As a final note, while I am an enthusiast in the employment of new technologies and techniques in the Learning process, let me say this:

Despite all our technology, despite all our knowledge and research about Learning, we are still turning out people who cannot read and write and to whom purchasing three items at $1.75 each requires a calculator unless the product is rolled in small packets of tinfoil and distributed behind the bike shed (except it would be $15.00ea).

Whether all this change and newness in the learning function is in fact ‘positive’ or ‘better’ I believe remains to be seen. The headlong rush to Progressive Learning in the late 70’s and through the 80’s was a grand experiment with our children’s future at risk. It is hard to separate and determine whether today’s academic failures are a result of a failure in the learning system or failure in our Social systems, and it’s not a cop-out to say that it might be a combination of both, since ‘role-models’ are an intricate part of Learning. Teachers used to be involved in the infusion of a set of Values. But it takes one hell of a Teacher to offset the parental role model of a dope-smoking, glue-sniffing, third-generation-unemployed and unemployable dropout. Let me bring you back to Plutarch’s urging of the education of parents as an essential first step in the education of children. Remarkably, as I wrote this article, I took a break and watched Holmes for a bit. He carried an item about a school that is using a commercial Sponsor (McDonalds I think) to ‘mentor in’ a set of Values for the classroom, including a reward system for adherence to it. I can only applaud the initiative. I’m sure some will object to the use of a commercial sponsor, but where those who should be providing the value set (i.e. the total parent group) clearly aren’t, the end justifies the means. As for adult education, after 10 years now of working with Adults in learning workshops, it’s my experience that children carry their Learning experiences, good or bad, forward into their work-place learning. Many of the participants on my programmes have never attended a workshop since they left school. For some of them, to find that they are expected to contribute, to argue, to have a point of view and speak it, is a traumatic and very new experience. To survive, they have to observe other participants and through the facilitator, learn about learning experientially. ‘Training through the millennia’ - I started by suggesting that primitive learning was observational and experiential. 250,000 years later, and for many people, are things so different?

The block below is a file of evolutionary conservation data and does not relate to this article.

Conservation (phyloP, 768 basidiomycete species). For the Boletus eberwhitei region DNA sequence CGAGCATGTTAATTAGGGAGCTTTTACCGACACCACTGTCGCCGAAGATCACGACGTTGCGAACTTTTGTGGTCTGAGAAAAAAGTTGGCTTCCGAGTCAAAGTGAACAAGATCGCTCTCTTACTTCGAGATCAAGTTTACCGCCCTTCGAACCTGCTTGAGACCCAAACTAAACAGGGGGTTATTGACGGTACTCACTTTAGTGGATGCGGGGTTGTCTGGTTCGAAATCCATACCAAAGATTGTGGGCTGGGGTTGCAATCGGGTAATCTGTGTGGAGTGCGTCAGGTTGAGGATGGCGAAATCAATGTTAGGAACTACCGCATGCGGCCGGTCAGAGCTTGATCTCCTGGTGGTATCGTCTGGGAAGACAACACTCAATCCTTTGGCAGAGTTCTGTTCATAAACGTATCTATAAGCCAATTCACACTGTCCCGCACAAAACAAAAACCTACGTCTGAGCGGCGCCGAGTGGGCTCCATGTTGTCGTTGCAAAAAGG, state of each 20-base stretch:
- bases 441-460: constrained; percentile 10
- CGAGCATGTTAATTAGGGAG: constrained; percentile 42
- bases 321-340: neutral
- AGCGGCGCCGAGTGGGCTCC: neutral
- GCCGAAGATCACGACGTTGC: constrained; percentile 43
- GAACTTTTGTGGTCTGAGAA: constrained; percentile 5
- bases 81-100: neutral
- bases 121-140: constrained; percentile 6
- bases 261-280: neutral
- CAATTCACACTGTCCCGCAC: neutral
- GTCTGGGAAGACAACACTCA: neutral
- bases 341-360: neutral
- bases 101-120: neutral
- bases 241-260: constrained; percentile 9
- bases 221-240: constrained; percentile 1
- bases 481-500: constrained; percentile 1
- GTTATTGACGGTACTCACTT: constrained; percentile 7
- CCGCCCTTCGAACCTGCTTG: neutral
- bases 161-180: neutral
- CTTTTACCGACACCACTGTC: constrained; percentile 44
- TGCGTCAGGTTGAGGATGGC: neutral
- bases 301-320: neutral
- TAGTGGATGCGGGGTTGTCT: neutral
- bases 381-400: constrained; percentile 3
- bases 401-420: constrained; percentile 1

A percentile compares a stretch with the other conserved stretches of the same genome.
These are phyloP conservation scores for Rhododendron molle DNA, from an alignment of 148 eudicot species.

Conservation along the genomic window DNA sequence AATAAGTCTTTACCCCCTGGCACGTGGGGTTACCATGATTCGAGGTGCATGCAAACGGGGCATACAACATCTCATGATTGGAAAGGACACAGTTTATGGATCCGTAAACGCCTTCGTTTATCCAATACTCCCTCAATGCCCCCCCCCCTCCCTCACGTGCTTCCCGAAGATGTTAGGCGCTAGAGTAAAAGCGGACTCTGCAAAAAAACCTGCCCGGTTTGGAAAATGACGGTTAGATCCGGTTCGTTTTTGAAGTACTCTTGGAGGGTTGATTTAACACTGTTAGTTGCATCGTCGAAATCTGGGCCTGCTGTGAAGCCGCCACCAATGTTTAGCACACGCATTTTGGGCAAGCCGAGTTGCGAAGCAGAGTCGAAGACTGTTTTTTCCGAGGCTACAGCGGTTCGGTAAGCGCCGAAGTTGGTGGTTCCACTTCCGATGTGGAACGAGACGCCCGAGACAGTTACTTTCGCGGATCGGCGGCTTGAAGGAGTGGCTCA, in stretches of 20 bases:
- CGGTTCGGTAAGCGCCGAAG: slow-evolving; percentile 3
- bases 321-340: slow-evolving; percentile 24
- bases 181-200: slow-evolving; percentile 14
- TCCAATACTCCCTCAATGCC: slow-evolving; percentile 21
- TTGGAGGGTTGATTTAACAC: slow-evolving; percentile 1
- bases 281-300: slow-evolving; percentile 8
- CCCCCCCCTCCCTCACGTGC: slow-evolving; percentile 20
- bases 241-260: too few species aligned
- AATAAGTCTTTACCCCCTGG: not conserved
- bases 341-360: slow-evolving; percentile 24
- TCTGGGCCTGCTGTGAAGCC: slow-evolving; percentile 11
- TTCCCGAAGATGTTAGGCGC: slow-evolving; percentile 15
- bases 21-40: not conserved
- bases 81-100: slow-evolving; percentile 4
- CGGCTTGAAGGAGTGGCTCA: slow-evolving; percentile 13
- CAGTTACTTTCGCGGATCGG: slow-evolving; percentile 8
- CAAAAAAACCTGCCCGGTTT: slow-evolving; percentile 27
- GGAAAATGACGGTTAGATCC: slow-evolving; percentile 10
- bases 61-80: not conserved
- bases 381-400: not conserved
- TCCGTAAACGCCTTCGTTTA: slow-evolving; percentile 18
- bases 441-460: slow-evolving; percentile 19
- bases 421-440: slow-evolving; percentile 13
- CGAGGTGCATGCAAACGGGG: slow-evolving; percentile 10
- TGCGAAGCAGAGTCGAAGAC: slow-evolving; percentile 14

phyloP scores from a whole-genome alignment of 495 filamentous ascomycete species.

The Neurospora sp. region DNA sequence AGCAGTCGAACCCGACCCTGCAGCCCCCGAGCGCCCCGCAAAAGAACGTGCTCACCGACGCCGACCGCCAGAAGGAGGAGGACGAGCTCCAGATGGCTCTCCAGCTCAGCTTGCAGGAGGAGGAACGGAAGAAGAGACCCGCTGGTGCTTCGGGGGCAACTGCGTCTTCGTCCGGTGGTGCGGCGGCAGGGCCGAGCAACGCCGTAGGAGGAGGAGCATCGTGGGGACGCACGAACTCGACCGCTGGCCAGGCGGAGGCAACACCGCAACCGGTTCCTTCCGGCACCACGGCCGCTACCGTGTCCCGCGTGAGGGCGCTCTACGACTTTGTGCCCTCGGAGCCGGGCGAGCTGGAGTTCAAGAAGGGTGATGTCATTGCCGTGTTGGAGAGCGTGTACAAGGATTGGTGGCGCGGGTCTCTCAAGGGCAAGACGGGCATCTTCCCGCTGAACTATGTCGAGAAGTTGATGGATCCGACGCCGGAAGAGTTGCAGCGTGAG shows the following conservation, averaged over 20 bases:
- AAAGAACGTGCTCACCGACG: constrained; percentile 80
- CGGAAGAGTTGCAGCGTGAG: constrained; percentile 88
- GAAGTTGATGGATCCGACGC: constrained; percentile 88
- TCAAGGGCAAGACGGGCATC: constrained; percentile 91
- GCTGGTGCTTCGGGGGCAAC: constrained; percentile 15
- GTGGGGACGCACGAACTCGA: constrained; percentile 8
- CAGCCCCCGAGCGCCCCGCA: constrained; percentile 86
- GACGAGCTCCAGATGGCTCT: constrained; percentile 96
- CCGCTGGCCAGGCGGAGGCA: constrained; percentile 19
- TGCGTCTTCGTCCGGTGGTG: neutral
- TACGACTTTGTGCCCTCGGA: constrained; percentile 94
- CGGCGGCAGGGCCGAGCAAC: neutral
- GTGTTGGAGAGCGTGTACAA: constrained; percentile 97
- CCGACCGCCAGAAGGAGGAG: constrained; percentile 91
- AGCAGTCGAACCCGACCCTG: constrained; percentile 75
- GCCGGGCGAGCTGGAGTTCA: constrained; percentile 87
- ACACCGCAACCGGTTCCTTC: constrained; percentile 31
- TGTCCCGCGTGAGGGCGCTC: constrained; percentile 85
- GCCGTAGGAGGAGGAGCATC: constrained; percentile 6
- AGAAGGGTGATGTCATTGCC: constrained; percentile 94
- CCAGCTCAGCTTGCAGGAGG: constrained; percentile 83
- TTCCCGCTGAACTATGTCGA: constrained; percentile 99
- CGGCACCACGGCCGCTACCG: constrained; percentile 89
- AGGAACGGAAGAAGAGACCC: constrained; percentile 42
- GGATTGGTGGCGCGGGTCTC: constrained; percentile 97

Carpe Diem

Steve Punter ANZIM, Dip Bus (PMER), FHRINZ
Staff Training Associates Ltd, Auckland, New Zealand. email:
Steve Punter 1999 All rights reserved by the author                                                                                                                                    back to articles menu